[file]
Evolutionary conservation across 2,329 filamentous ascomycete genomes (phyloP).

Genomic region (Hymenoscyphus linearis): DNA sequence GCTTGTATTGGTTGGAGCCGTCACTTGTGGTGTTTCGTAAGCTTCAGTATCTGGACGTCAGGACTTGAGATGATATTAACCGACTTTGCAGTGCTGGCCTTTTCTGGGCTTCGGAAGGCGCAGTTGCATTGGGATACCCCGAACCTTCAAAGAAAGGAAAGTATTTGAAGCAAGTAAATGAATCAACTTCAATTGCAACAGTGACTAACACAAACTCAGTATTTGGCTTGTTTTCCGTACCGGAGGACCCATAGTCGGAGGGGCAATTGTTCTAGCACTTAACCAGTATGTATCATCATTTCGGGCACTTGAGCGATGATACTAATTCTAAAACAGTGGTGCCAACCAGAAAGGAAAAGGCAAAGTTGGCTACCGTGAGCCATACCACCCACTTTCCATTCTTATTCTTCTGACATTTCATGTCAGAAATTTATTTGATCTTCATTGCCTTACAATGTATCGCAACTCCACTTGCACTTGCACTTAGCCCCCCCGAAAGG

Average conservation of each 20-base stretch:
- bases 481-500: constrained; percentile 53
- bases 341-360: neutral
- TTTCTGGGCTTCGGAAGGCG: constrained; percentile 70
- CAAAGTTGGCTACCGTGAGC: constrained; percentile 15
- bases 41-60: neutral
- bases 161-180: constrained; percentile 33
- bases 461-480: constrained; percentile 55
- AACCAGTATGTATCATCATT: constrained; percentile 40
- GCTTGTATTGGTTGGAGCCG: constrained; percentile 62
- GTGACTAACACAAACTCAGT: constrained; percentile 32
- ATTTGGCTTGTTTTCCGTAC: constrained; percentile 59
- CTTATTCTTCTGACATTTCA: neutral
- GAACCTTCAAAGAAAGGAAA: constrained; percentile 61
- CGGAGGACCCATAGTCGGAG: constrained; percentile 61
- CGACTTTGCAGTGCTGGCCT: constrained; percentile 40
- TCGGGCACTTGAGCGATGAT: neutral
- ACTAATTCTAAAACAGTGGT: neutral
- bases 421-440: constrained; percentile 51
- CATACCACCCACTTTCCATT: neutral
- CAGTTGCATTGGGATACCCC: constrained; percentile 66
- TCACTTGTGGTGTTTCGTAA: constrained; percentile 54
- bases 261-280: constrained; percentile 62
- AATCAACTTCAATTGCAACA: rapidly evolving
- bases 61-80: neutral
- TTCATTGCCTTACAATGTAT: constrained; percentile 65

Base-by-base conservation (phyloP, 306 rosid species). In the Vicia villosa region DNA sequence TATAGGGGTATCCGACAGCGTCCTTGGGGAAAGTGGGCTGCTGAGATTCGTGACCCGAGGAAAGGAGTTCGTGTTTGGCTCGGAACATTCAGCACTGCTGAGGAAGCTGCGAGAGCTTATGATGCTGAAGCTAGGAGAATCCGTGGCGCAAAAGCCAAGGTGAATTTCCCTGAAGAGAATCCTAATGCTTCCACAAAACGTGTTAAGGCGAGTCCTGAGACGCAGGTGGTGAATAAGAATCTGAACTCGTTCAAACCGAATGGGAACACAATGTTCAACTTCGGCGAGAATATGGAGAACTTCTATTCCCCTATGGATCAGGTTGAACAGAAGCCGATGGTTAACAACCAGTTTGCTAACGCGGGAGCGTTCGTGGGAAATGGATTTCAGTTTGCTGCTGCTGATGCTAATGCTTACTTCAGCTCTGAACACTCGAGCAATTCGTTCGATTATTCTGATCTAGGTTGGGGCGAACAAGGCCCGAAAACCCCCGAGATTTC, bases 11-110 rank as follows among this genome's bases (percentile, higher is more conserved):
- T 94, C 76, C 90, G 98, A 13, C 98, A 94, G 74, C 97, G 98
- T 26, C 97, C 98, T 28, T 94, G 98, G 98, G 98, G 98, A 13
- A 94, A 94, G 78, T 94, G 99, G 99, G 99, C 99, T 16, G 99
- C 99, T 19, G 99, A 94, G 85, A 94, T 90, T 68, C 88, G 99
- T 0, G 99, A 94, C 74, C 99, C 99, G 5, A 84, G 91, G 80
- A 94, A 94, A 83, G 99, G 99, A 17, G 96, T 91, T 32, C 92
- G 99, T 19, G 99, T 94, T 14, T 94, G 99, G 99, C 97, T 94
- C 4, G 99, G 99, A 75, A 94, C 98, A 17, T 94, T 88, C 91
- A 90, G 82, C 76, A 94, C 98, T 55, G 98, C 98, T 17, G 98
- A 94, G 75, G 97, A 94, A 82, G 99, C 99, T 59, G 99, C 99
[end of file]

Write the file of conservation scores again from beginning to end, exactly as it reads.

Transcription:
Evolutionary conservation across 2,329 filamentous ascomycete genomes (phyloP).

Genomic region (Hymenoscyphus linearis): DNA sequence GCTTGTATTGGTTGGAGCCGTCACTTGTGGTGTTTCGTAAGCTTCAGTATCTGGACGTCAGGACTTGAGATGATATTAACCGACTTTGCAGTGCTGGCCTTTTCTGGGCTTCGGAAGGCGCAGTTGCATTGGGATACCCCGAACCTTCAAAGAAAGGAAAGTATTTGAAGCAAGTAAATGAATCAACTTCAATTGCAACAGTGACTAACACAAACTCAGTATTTGGCTTGTTTTCCGTACCGGAGGACCCATAGTCGGAGGGGCAATTGTTCTAGCACTTAACCAGTATGTATCATCATTTCGGGCACTTGAGCGATGATACTAATTCTAAAACAGTGGTGCCAACCAGAAAGGAAAAGGCAAAGTTGGCTACCGTGAGCCATACCACCCACTTTCCATTCTTATTCTTCTGACATTTCATGTCAGAAATTTATTTGATCTTCATTGCCTTACAATGTATCGCAACTCCACTTGCACTTGCACTTAGCCCCCCCGAAAGG

Average conservation of each 20-base stretch:
- bases 481-500: constrained; percentile 53
- bases 341-360: neutral
- TTTCTGGGCTTCGGAAGGCG: constrained; percentile 70
- CAAAGTTGGCTACCGTGAGC: constrained; percentile 15
- bases 41-60: neutral
- bases 161-180: constrained; percentile 33
- bases 461-480: constrained; percentile 55
- AACCAGTATGTATCATCATT: constrained; percentile 40
- GCTTGTATTGGTTGGAGCCG: constrained; percentile 62
- GTGACTAACACAAACTCAGT: constrained; percentile 32
- ATTTGGCTTGTTTTCCGTAC: constrained; percentile 59
- CTTATTCTTCTGACATTTCA: neutral
- GAACCTTCAAAGAAAGGAAA: constrained; percentile 61
- CGGAGGACCCATAGTCGGAG: constrained; percentile 61
- CGACTTTGCAGTGCTGGCCT: constrained; percentile 40
- TCGGGCACTTGAGCGATGAT: neutral
- ACTAATTCTAAAACAGTGGT: neutral
- bases 421-440: constrained; percentile 51
- CATACCACCCACTTTCCATT: neutral
- CAGTTGCATTGGGATACCCC: constrained; percentile 66
- TCACTTGTGGTGTTTCGTAA: constrained; percentile 54
- bases 261-280: constrained; percentile 62
- AATCAACTTCAATTGCAACA: rapidly evolving
- bases 61-80: neutral
- TTCATTGCCTTACAATGTAT: constrained; percentile 65

Base-by-base conservation (phyloP, 306 rosid species). In the Vicia villosa region DNA sequence TATAGGGGTATCCGACAGCGTCCTTGGGGAAAGTGGGCTGCTGAGATTCGTGACCCGAGGAAAGGAGTTCGTGTTTGGCTCGGAACATTCAGCACTGCTGAGGAAGCTGCGAGAGCTTATGATGCTGAAGCTAGGAGAATCCGTGGCGCAAAAGCCAAGGTGAATTTCCCTGAAGAGAATCCTAATGCTTCCACAAAACGTGTTAAGGCGAGTCCTGAGACGCAGGTGGTGAATAAGAATCTGAACTCGTTCAAACCGAATGGGAACACAATGTTCAACTTCGGCGAGAATATGGAGAACTTCTATTCCCCTATGGATCAGGTTGAACAGAAGCCGATGGTTAACAACCAGTTTGCTAACGCGGGAGCGTTCGTGGGAAATGGATTTCAGTTTGCTGCTGCTGATGCTAATGCTTACTTCAGCTCTGAACACTCGAGCAATTCGTTCGATTATTCTGATCTAGGTTGGGGCGAACAAGGCCCGAAAACCCCCGAGATTTC, bases 11-110 rank as follows among this genome's bases (percentile, higher is more conserved):
- T 94, C 76, C 90, G 98, A 13, C 98, A 94, G 74, C 97, G 98
- T 26, C 97, C 98, T 28, T 94, G 98, G 98, G 98, G 98, A 13
- A 94, A 94, G 78, T 94, G 99, G 99, G 99, C 99, T 16, G 99
- C 99, T 19, G 99, A 94, G 85, A 94, T 90, T 68, C 88, G 99
- T 0, G 99, A 94, C 74, C 99, C 99, G 5, A 84, G 91, G 80
- A 94, A 94, A 83, G 99, G 99, A 17, G 96, T 91, T 32, C 92
- G 99, T 19, G 99, T 94, T 14, T 94, G 99, G 99, C 97, T 94
- C 4, G 99, G 99, A 75, A 94, C 98, A 17, T 94, T 88, C 91
- A 90, G 82, C 76, A 94, C 98, T 55, G 98, C 98, T 17, G 98
- A 94, G 75, G 97, A 94, A 82, G 99, C 99, T 59, G 99, C 99